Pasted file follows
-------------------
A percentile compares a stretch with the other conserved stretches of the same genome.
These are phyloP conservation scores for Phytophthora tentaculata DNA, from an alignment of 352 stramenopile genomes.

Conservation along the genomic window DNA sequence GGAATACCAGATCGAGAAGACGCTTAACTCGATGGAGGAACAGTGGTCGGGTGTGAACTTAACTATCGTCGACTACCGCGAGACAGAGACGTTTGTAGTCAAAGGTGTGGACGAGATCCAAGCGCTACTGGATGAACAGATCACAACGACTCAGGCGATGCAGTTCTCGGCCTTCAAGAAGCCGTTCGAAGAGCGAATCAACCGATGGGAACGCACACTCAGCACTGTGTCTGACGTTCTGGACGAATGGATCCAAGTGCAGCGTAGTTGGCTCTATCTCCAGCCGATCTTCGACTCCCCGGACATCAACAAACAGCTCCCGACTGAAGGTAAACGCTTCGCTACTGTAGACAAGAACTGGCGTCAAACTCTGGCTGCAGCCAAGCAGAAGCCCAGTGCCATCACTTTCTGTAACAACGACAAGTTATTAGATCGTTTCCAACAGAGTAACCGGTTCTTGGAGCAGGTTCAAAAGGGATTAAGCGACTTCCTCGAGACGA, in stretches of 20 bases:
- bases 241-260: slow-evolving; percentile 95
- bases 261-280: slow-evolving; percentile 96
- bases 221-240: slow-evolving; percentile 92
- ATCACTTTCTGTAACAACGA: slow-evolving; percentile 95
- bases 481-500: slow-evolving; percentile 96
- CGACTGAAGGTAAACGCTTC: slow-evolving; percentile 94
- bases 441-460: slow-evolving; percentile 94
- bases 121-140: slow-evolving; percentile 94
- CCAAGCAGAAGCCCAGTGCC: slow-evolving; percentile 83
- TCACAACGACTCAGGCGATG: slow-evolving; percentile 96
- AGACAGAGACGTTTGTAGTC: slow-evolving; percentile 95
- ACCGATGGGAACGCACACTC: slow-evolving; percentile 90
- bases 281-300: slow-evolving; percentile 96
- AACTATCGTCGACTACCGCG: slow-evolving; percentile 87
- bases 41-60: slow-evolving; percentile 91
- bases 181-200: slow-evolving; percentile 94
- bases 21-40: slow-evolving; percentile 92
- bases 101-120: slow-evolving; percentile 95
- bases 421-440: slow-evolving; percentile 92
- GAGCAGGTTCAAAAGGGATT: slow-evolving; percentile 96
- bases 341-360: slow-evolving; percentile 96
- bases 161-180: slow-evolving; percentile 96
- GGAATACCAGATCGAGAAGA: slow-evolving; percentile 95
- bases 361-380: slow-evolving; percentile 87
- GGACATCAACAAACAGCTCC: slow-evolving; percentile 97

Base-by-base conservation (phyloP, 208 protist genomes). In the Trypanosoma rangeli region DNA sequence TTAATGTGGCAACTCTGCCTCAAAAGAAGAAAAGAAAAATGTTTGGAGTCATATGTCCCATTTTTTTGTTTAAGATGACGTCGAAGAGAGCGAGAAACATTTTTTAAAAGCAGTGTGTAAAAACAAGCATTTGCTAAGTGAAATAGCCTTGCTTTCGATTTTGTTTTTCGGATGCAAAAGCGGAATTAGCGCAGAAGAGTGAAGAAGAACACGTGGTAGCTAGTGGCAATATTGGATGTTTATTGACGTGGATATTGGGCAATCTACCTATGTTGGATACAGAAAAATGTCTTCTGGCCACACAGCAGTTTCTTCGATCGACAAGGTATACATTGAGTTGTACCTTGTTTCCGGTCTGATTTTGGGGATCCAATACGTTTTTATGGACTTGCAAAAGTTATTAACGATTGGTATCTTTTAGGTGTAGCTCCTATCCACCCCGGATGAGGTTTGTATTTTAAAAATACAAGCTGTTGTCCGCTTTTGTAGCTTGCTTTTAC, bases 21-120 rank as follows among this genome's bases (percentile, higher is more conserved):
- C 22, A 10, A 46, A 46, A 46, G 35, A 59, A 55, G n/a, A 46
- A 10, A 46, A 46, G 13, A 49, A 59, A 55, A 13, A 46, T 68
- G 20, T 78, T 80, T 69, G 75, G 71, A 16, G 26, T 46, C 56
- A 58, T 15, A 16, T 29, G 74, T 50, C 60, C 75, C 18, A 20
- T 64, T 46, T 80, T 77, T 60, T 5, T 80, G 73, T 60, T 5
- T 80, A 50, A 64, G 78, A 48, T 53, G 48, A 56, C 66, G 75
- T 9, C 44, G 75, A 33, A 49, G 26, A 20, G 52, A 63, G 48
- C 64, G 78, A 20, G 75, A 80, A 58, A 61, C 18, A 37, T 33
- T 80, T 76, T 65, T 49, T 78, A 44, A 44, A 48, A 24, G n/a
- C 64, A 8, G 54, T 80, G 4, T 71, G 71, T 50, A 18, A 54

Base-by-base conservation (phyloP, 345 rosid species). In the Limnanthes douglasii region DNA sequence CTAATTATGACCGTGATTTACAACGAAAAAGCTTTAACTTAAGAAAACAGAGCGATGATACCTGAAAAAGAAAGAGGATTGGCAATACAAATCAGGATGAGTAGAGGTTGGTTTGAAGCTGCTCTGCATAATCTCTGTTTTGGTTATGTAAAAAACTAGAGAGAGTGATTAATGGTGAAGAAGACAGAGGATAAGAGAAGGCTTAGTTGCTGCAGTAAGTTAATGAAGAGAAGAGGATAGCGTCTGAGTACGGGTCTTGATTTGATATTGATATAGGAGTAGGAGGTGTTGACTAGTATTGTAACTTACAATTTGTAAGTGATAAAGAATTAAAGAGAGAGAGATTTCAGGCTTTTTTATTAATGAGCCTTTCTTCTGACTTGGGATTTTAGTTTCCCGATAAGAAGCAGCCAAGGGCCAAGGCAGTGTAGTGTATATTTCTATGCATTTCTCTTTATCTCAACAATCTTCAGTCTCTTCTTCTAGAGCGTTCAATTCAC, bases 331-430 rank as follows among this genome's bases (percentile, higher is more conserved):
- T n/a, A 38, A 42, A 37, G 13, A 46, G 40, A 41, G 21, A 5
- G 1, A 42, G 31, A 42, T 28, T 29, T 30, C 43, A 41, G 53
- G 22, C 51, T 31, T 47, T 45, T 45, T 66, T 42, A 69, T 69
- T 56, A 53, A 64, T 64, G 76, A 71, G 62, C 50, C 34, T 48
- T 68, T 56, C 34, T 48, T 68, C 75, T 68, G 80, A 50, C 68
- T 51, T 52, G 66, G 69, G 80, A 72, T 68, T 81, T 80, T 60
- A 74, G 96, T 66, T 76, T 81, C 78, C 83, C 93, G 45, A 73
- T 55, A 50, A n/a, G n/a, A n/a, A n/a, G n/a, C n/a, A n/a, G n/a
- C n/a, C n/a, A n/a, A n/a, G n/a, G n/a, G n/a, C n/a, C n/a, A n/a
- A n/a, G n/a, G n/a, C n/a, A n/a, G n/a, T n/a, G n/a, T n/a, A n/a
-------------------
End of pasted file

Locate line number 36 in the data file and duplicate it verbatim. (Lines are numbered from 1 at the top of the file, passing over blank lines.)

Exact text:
- T 9, C 44, G 75, A 33, A 49, G 26, A 20, G 52, A 63, G 48